Day 54: Sooty terns

Having crossed another timeline and moved four hours behind South Africa, I noted that there are no real celebrations when crossing lines of Longitude. The celebrations are mostly geared towards lines of Latitude like the equator.
When crossing the equator for the first time on the ocean, there is usually a visit from King Neptune to punish you for not asked not asking permission to cross the equator, followed by some humiliation of sorts as a punishment and then the celebration.
Someone on board would dress up as King Neptune and conduct the proceedings. Usually, it’s the Captain as long as he has crossed it before.
I just received a picture from Ken, who, with two mates, owner Howard and Johnny, were punished by me as King Neptune on our way to Barbados. This was December 1999, when I still had hair that was not grey.
Today the Sooty Terns, thanks for the ID, returned and repeated their yesterday’s performance. It was the same rowdy bunch from yesterday. I know this because they introduced themselves to me. They seem quite curious about this object Osiyeza and its human. They would fly close up to inspect us before swooping off to catch more flying fish. It generally spends most of the time three swells in front of me.
There is a definite art to managing the “black bucket”. It’s not a particularly thick-walled or strong bucket, so you can put your weight on it. Those stubborn kids really cause you to have a full-body workout. Legs and arms fight the pitching and rolling to keep the weight off the bucket and important bits aimed in the correct place.
The depth of the pool is another key element to the overall experience. Too much water, and you risk a splash over or soggy toosh. Too little, and clean up gets messy.
I have a rope attached to the bucket so I don’t lose it when I put it into the water. At my slow speed, it’s unlikely to pull hard enough to endanger me.
On one Rio race, we were about a day out from the finish, and one of the guys was collecting sea water off the stern. He had wrapped the lanyard around his hand a few times so the bucket would not be able to pull away.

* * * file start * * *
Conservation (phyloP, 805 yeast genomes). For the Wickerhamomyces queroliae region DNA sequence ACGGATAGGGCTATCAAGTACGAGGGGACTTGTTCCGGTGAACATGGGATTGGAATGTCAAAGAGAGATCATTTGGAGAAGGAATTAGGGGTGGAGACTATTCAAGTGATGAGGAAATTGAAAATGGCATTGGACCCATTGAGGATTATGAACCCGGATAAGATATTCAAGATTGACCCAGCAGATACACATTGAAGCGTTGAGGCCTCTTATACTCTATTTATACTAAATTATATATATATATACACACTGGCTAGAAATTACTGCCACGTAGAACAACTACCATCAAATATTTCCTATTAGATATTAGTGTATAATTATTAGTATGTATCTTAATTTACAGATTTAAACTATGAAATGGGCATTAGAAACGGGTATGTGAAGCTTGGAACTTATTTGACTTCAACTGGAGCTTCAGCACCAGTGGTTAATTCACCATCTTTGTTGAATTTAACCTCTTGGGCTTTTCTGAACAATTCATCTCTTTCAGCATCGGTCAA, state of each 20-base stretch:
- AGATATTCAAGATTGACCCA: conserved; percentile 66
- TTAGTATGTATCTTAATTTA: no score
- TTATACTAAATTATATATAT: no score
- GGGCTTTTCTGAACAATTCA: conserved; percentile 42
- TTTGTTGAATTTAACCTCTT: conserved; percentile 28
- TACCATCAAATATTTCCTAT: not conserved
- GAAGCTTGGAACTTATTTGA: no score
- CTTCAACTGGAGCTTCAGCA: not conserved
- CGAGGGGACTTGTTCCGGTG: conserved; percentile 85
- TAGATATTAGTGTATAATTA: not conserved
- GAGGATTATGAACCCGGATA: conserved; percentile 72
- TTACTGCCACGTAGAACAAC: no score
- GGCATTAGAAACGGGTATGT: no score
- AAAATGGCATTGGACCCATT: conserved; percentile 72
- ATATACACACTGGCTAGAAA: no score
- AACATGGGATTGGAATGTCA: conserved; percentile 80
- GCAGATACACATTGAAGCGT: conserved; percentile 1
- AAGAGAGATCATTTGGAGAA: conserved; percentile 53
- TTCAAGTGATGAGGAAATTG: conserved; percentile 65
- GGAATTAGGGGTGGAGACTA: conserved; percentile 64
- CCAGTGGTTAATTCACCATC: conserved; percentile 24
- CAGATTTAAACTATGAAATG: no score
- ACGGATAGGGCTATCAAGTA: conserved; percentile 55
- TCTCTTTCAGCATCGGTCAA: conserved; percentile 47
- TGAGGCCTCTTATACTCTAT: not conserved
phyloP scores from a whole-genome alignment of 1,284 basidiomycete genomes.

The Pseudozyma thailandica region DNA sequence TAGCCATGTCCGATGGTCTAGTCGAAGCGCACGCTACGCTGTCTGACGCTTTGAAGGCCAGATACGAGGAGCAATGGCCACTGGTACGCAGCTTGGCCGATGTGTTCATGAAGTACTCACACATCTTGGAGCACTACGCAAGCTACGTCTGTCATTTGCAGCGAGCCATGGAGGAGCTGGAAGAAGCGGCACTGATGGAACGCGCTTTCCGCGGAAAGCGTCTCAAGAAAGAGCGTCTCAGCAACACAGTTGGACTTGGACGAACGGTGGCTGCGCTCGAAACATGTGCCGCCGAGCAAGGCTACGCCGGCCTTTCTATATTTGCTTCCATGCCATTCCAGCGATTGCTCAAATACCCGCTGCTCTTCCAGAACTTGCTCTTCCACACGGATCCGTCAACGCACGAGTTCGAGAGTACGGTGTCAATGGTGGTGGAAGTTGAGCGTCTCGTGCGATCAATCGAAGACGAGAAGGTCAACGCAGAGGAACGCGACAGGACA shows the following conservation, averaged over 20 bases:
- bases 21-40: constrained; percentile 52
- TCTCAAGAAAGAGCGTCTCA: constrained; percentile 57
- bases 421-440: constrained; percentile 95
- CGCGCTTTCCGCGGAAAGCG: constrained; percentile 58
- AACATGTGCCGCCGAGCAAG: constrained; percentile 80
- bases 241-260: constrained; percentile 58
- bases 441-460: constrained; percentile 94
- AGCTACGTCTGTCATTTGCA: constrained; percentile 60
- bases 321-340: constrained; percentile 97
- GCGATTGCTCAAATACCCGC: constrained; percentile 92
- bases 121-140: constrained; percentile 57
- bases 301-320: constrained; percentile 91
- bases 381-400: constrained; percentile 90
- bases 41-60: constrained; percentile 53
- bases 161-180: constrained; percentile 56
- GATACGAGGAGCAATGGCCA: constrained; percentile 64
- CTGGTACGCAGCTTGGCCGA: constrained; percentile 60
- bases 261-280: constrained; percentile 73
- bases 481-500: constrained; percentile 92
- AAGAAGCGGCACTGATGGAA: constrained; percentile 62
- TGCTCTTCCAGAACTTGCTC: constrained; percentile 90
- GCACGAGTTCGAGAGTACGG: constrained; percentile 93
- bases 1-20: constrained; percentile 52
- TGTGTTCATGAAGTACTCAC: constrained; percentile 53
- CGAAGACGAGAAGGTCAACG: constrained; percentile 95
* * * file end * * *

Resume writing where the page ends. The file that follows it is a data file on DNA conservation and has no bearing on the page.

We had the big spinnaker up and were charging along at 10kt plus. He tossed the bucket into the sea, but it did not fill, but sort of surfed the wake behind the boat. He jiggled the lanyard a few times until the lip of the bucket caught the water, and the bucket instantly filled with water and turned into a sea anchor. The pull of the bucket was so strong, and with the lanyard held fast around his wrist, the poor chap was yanked off the yacht, following the bucket into the ocean.
It was a very frightening experience for the crew; the only thing that saved his life was his bald head. When we were motoring back and forth, desperately looking for him, someone spotted the sun shining off his bald head like a signal mirror.
If you were wondering, I don’t wrap the black bucket lanyard around my wrist even at ½kt.
The moon rises later each day, so before it does, the stars are quite literally out of this world. This evening I was treated to the school of fish that have been driving the flying fish into the air for the birds to chase, swimming alongside Osiyeza.
There must be just less than a hundred in the school. They are only swimming in the area that the Starboard (green) navigation light is shining on the water.
They glow a translucent white, and they surf each little swell in unison. They are faster than Osiyeza, so they turn around and then repeat the process. I have been watching them and looking at the stars for a few hours, absorbing this very special moment.